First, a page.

Back in 2013, I took a direct-to-consumer DNA test, with the intention of connecting to relatives. At the time, the company also provided some health information, including facts about the three BRCA mutations associated with Ashkenazi Jews. When I took the test, I viewed the health information as a side benefit, since I was primarily interested in the genealogy.
When the results of my tests came back, some of the reports were “locked,” meaning you had to verify you wanted to know the information therein. Thinking I had nothing to fear, I opted in.
The first piece of my locked results: I had a BRCA2 mutation. I was caught off guard. My family does not have a history of breast or ovarian cancer, I thought. How could this be?
I decided to start googling (usually a mistake) and immediately freaked out. My search results yielded the high cancer risk associated with BRCA mutations. My results came in on a Sunday night — I didn’t really sleep much. I called my primary care doctor first thing Monday morning.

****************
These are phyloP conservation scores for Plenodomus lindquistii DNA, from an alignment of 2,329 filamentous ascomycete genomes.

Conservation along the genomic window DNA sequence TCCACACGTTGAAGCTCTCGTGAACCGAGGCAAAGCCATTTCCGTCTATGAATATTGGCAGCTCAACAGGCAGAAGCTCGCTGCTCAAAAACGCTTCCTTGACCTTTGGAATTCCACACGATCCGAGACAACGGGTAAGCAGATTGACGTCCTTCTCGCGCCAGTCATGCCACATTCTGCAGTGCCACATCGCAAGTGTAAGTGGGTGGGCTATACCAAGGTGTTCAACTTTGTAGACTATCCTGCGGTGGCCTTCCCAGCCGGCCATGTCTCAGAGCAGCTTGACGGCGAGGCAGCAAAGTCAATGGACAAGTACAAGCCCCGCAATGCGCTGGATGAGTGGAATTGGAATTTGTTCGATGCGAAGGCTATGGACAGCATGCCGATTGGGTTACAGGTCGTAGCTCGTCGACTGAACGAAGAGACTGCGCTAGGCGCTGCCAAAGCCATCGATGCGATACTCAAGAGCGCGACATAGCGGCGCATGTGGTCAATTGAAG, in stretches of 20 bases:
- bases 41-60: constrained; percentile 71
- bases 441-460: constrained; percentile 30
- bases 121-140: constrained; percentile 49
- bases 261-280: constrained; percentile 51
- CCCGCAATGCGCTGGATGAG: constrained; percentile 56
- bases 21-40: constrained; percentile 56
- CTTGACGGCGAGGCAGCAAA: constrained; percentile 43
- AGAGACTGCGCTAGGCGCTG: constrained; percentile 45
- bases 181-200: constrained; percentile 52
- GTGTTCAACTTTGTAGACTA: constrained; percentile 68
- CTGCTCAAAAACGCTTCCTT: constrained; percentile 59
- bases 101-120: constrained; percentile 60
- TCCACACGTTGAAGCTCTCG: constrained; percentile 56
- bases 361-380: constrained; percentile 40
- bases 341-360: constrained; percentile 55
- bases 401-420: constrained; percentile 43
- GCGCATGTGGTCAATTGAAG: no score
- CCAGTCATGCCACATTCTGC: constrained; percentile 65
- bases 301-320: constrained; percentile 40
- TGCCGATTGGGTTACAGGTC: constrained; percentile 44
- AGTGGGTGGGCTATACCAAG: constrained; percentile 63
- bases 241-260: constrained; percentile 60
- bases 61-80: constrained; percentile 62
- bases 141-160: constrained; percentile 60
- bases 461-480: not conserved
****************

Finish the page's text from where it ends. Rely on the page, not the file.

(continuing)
My doctor advised I meet with a genetic counselor, who confirmed the results and explained some of the implications. A mutated BRCA2 gene is associated with a much higher than average probability of developing breast, ovarian, pancreatic, and prostate cancers, as well as melanoma. At that point, I pretty much convinced myself that I had all of the BRCA-associated cancers (except for prostate!). Every little twinge convinced me that I had cancer. I initially regretted knowing about my BRCA mutation — it became all I could think about.
The genetic counselor suggested a series of screening tests, including a mammogram and a breast MRI. Within two months of testing BRCA2+, I had had my first-ever mammogram (which was negative) and an MRI. The MRI found several suspicious areas, but all of the doctors told me that MRIs have an extremely high false positive rate, which is why they are not offered to the general public. I wasn’t too concerned. I was sent for an MRI-guided biopsy, during which the radiologist saw another small area that hadn’t been called out on the first radiology report. He decided to investigate further.